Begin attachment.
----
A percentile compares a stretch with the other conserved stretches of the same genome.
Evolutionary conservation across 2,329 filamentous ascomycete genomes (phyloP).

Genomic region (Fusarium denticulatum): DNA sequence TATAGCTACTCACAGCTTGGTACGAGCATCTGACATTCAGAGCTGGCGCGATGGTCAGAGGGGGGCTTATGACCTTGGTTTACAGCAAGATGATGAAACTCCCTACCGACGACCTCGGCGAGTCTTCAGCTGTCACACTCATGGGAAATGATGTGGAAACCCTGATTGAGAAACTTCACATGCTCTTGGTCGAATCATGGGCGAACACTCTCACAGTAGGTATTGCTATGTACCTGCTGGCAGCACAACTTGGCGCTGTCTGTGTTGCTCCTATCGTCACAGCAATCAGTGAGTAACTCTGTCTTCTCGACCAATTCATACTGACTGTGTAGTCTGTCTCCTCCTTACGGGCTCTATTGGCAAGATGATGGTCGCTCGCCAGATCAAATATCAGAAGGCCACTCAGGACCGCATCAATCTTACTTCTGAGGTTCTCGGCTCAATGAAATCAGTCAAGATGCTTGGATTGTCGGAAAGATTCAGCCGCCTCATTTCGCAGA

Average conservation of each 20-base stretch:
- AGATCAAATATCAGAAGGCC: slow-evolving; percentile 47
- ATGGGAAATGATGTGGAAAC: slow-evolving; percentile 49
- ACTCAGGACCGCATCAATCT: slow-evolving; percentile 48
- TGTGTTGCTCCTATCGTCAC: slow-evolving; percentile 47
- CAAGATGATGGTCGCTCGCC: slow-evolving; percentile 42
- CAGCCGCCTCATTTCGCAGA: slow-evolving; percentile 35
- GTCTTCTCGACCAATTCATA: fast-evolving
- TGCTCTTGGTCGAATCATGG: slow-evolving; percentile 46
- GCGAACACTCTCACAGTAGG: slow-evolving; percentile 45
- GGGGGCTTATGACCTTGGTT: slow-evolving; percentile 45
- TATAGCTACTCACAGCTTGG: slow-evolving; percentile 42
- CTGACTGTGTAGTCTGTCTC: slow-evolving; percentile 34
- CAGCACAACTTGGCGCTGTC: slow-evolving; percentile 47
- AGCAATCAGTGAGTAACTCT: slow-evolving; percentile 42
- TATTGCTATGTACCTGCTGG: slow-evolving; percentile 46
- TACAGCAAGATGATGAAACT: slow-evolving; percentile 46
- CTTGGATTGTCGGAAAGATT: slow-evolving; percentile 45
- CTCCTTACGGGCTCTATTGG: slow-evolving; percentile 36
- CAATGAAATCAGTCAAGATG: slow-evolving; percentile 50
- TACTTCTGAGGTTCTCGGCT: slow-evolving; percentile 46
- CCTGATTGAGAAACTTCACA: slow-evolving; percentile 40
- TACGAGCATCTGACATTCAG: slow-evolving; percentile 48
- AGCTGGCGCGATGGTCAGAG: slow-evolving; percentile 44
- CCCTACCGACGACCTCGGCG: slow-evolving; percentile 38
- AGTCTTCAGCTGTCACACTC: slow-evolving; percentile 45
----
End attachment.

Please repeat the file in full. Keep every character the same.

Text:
A percentile compares a stretch with the other conserved stretches of the same genome.
Evolutionary conservation across 2,329 filamentous ascomycete genomes (phyloP).

Genomic region (Fusarium denticulatum): DNA sequence TATAGCTACTCACAGCTTGGTACGAGCATCTGACATTCAGAGCTGGCGCGATGGTCAGAGGGGGGCTTATGACCTTGGTTTACAGCAAGATGATGAAACTCCCTACCGACGACCTCGGCGAGTCTTCAGCTGTCACACTCATGGGAAATGATGTGGAAACCCTGATTGAGAAACTTCACATGCTCTTGGTCGAATCATGGGCGAACACTCTCACAGTAGGTATTGCTATGTACCTGCTGGCAGCACAACTTGGCGCTGTCTGTGTTGCTCCTATCGTCACAGCAATCAGTGAGTAACTCTGTCTTCTCGACCAATTCATACTGACTGTGTAGTCTGTCTCCTCCTTACGGGCTCTATTGGCAAGATGATGGTCGCTCGCCAGATCAAATATCAGAAGGCCACTCAGGACCGCATCAATCTTACTTCTGAGGTTCTCGGCTCAATGAAATCAGTCAAGATGCTTGGATTGTCGGAAAGATTCAGCCGCCTCATTTCGCAGA

Average conservation of each 20-base stretch:
- AGATCAAATATCAGAAGGCC: slow-evolving; percentile 47
- ATGGGAAATGATGTGGAAAC: slow-evolving; percentile 49
- ACTCAGGACCGCATCAATCT: slow-evolving; percentile 48
- TGTGTTGCTCCTATCGTCAC: slow-evolving; percentile 47
- CAAGATGATGGTCGCTCGCC: slow-evolving; percentile 42
- CAGCCGCCTCATTTCGCAGA: slow-evolving; percentile 35
- GTCTTCTCGACCAATTCATA: fast-evolving
- TGCTCTTGGTCGAATCATGG: slow-evolving; percentile 46
- GCGAACACTCTCACAGTAGG: slow-evolving; percentile 45
- GGGGGCTTATGACCTTGGTT: slow-evolving; percentile 45
- TATAGCTACTCACAGCTTGG: slow-evolving; percentile 42
- CTGACTGTGTAGTCTGTCTC: slow-evolving; percentile 34
- CAGCACAACTTGGCGCTGTC: slow-evolving; percentile 47
- AGCAATCAGTGAGTAACTCT: slow-evolving; percentile 42
- TATTGCTATGTACCTGCTGG: slow-evolving; percentile 46
- TACAGCAAGATGATGAAACT: slow-evolving; percentile 46
- CTTGGATTGTCGGAAAGATT: slow-evolving; percentile 45
- CTCCTTACGGGCTCTATTGG: slow-evolving; percentile 36
- CAATGAAATCAGTCAAGATG: slow-evolving; percentile 50
- TACTTCTGAGGTTCTCGGCT: slow-evolving; percentile 46
- CCTGATTGAGAAACTTCACA: slow-evolving; percentile 40
- TACGAGCATCTGACATTCAG: slow-evolving; percentile 48
- AGCTGGCGCGATGGTCAGAG: slow-evolving; percentile 44
- CCCTACCGACGACCTCGGCG: slow-evolving; percentile 38
- AGTCTTCAGCTGTCACACTC: slow-evolving; percentile 45